Communications and Marketing Strategies for Non-Profits

Recruiting for Non-Profits

Not-for-profit organizations are an essential part of society and offer a tremendous service to those whom they serve. These organizations accomplish lofty goals through the ... Read more
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It’s tough out there for non-profits. Money doesn’t grow on trees (nor do volunteers) and, when it comes to gaining attention, you’re not only competing with other non-profits, but also for-profits, Hollywood, the 24-hour news cycle, and reams of adorable cat videos. Some non-profits boast sophisticated communications operations while others work with more limited resources. Regardless of your position, we present the following four strategies for maximizing your visibility and success in a busy world. 

Planning Your Communications Means Winning Your Communications 

Here’s a great saying about planning: ‘Failing to plan means planning to fail.’ Here’s another: ‘A goal without a plan is a wish.’ 

When we consider non-profits we often think about passion and emotion, not marketing plans and key performance indicators. Despite this, the importance of setting goals and road-mapping your path should not be overlooked. 

Many non-profits have a multitude of goals (raise money, recruit volunteers and staff, change hearts and minds, influence behaviour and public policy). As a result, non-profits often find themselves communicating with disparate groups of people. Who are these people? You probably have a vague or even thorough understanding of them, but it helps to solidify it in writing. Political parties attribute great importance to the development of ‘personas’. 

Who are your potential donors? Are they different in nature from your potential volunteers? What about policy makers and influencers? Are they compelled by different messaging? Are they reached via different channels? Brainstorming sessions and careful consideration can yield valuable documents that can serve as a compass for future activity. 

What exactly is your messaging? Outlining the key points in an easily accessible and understandable document can ensure that people within your organization remain on the same page. 

What are your goals? Are they SMART (Specific, Measurable, Achievable, Relevant and Time-Related)? Have you set benchmarks and chosen key performance indicators?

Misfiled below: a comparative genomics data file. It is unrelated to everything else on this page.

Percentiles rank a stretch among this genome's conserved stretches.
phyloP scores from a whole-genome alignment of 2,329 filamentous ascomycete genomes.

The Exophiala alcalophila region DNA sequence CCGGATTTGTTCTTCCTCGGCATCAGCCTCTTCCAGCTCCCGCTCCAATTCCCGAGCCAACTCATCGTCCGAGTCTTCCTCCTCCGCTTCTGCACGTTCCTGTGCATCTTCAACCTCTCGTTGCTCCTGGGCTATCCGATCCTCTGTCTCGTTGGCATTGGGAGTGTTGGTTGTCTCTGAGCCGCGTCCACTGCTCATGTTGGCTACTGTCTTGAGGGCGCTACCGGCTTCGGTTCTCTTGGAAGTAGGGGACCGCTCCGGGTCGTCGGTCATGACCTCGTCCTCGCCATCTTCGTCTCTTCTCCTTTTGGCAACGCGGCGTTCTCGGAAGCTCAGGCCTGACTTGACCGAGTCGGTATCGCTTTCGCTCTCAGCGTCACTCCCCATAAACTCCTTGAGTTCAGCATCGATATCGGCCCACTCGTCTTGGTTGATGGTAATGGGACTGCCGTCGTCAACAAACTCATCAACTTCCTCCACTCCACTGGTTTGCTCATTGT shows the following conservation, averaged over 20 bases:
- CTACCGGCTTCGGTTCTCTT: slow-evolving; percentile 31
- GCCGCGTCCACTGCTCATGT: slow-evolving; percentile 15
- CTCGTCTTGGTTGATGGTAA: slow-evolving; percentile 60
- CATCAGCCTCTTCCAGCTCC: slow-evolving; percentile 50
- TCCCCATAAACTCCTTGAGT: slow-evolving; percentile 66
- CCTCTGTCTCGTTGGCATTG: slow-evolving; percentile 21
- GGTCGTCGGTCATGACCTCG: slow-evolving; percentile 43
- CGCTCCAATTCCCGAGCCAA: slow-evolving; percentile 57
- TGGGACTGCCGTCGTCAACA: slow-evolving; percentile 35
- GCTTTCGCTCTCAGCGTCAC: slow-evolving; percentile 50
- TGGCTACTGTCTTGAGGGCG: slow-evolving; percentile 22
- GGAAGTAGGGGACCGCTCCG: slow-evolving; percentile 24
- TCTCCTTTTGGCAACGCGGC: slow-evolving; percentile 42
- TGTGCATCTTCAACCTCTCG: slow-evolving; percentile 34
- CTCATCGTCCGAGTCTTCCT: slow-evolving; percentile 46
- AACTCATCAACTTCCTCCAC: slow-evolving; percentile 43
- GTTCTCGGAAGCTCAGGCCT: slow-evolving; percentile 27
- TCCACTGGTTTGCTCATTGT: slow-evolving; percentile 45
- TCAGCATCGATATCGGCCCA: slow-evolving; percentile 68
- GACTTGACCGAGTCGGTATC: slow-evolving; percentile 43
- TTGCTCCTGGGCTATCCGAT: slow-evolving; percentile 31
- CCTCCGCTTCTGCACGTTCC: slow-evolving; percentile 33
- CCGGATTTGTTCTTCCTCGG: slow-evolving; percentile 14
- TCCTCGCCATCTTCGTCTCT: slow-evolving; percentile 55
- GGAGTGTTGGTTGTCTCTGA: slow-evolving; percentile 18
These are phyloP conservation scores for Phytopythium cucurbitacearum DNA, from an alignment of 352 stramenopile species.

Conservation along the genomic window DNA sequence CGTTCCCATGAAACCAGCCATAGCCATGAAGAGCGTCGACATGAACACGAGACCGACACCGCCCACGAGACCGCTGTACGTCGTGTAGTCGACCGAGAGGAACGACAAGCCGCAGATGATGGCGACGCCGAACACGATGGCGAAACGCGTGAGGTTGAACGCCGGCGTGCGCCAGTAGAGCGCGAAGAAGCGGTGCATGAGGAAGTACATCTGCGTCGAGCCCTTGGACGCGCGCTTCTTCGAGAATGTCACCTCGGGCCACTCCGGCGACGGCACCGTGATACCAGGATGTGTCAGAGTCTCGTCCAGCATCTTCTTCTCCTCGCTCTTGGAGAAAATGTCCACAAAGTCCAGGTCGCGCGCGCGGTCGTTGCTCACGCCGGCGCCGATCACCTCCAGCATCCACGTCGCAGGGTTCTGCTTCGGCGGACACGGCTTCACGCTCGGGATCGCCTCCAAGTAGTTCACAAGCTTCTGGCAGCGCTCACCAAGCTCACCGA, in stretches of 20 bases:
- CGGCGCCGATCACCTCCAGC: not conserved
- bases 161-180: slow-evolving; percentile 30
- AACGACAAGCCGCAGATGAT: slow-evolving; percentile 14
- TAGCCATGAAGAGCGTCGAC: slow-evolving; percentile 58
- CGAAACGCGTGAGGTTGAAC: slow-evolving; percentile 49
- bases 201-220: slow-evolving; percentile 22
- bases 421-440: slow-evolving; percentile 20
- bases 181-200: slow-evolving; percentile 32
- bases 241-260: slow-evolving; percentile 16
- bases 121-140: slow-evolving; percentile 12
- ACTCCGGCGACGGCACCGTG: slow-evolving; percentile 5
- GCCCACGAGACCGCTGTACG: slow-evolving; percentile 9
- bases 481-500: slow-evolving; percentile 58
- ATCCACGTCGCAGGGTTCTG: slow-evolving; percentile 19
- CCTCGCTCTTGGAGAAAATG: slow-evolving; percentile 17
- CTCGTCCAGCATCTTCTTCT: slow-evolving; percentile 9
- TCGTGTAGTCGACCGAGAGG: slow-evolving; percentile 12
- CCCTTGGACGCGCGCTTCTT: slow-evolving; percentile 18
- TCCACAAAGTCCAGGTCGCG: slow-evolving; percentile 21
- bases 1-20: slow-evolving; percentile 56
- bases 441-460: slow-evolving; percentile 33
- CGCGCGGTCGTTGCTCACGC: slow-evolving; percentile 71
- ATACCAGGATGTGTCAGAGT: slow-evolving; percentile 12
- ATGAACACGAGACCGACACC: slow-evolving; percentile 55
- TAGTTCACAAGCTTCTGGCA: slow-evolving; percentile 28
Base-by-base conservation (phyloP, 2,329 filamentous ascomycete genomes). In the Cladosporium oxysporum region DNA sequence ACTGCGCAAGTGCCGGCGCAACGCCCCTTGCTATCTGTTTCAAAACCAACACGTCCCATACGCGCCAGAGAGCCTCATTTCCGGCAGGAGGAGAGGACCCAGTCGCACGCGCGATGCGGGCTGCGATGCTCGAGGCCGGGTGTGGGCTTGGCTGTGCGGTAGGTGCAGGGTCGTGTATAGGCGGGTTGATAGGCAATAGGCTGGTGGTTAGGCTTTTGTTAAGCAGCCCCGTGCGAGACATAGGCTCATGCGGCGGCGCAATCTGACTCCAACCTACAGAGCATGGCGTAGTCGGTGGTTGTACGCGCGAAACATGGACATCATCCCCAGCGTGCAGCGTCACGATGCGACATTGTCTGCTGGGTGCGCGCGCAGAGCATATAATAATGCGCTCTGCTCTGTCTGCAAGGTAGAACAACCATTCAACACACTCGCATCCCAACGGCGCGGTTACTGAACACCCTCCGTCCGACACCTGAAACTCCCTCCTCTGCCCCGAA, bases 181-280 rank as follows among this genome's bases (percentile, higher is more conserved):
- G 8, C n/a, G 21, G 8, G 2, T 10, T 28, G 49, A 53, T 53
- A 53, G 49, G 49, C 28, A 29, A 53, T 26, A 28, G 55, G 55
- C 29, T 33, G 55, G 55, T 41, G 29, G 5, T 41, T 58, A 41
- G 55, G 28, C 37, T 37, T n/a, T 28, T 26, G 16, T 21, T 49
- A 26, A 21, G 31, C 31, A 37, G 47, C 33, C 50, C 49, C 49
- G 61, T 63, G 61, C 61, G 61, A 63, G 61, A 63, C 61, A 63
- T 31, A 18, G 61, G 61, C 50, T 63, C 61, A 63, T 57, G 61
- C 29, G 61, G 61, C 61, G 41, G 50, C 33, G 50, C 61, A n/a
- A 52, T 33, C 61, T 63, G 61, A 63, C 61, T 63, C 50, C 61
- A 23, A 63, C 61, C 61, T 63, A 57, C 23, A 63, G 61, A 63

Non-profits run on passion and not everybody will be enthused to embrace their inner nerd. It’s up to each organization to determine how tightly disciplined they ought to be to these plans. Even the best laid strategies are susceptible to unforeseeable challenges. On the flip side, current events can present unique communications opportunities. While some degree of flexibility should be maintained, careful planning can be a real boon to any organizational effort; non-profit communications are no exception. 

Non-Profit Fundraising During a Pandemic: Ask Nicely, But Do Ask

Donors are often the lifeblood of the non-profit but with so many struggling financially and emotionally, is it right to approach them with your hand out? 

“Simply because the economy appears to be in free fall, don’t make assumptions about what your donors will and will not do, or what they can or cannot give,” says Fundraising Consultant Amy Eisenstein. “There are those who own stock in cleaning supplies and medical equipment who have made money in light of the Coronavirus.”1

In a year like 2020, with so many struggling, perhaps now is not the time for high-pressure verbiage. Express your concern for the well-being of your donors and likewise convey the challenges that this year has bestowed upon your organization. If your core purpose relates to health or social justice, reiterate the timeliness of that objective. If it pertains to another cause, remind them that your mandate is still important. Consider replacing cancelled fundraising events with virtual events and, as always, express your recognition of your sponsors’ generosity. While some are tightening their purse strings during times of uncertainty, others are longing for the sense of community and wellbeing that can accompany charitable giving, so don’t be afraid to ask.  

Leverage the Passion of Your Supporters for Social Media Content

As a non-profit, your greatest asset is the good will and passion of your true believers. While corporations spend small fortunes trying to manufacture that kind of enthusiasm, you will often find it right at your fingertips. Why not channel the enthusiasm of your supporters through your social media and other channels? 

Video makes truly compelling content and these days most people have high quality cameras right in their front pockets. Moreover, pro bono work can serve as great portfolio pieces for aspiring photographers, videographers and editors. 

The social proof that comes from user generated content can be more persuasive than scripted material and the content can be shared across social media platforms, emails and even shown at fundraising events. 

Be on the lookout for repurposing opportunities and don’t forget to acknowledge the work of your providers.

Utilize AdWords Grants for Non-Profit PPC

Pay-per-click advertising can be an expensive (although often worthwhile) proposition. Fortunately, Google for Non-Profits offers $10,000 in ad spending for qualifying charities. 

Pay-per-click advertising can provide valuable visibility for donation solicitation, social media engagement, speaking opportunities, volunteer recruitment and more, so why not investigate? 

Cited Sources
1 Amy Eisenstein, Donna Faure says, Donna Faure, Amy Eisenstein says, Donna says, Donna, Frances Bennett says, et al. “8 Steps for Successful Fundraising During the Coronavirus Crisis.” Amy Eisenstein, July 11, 2020.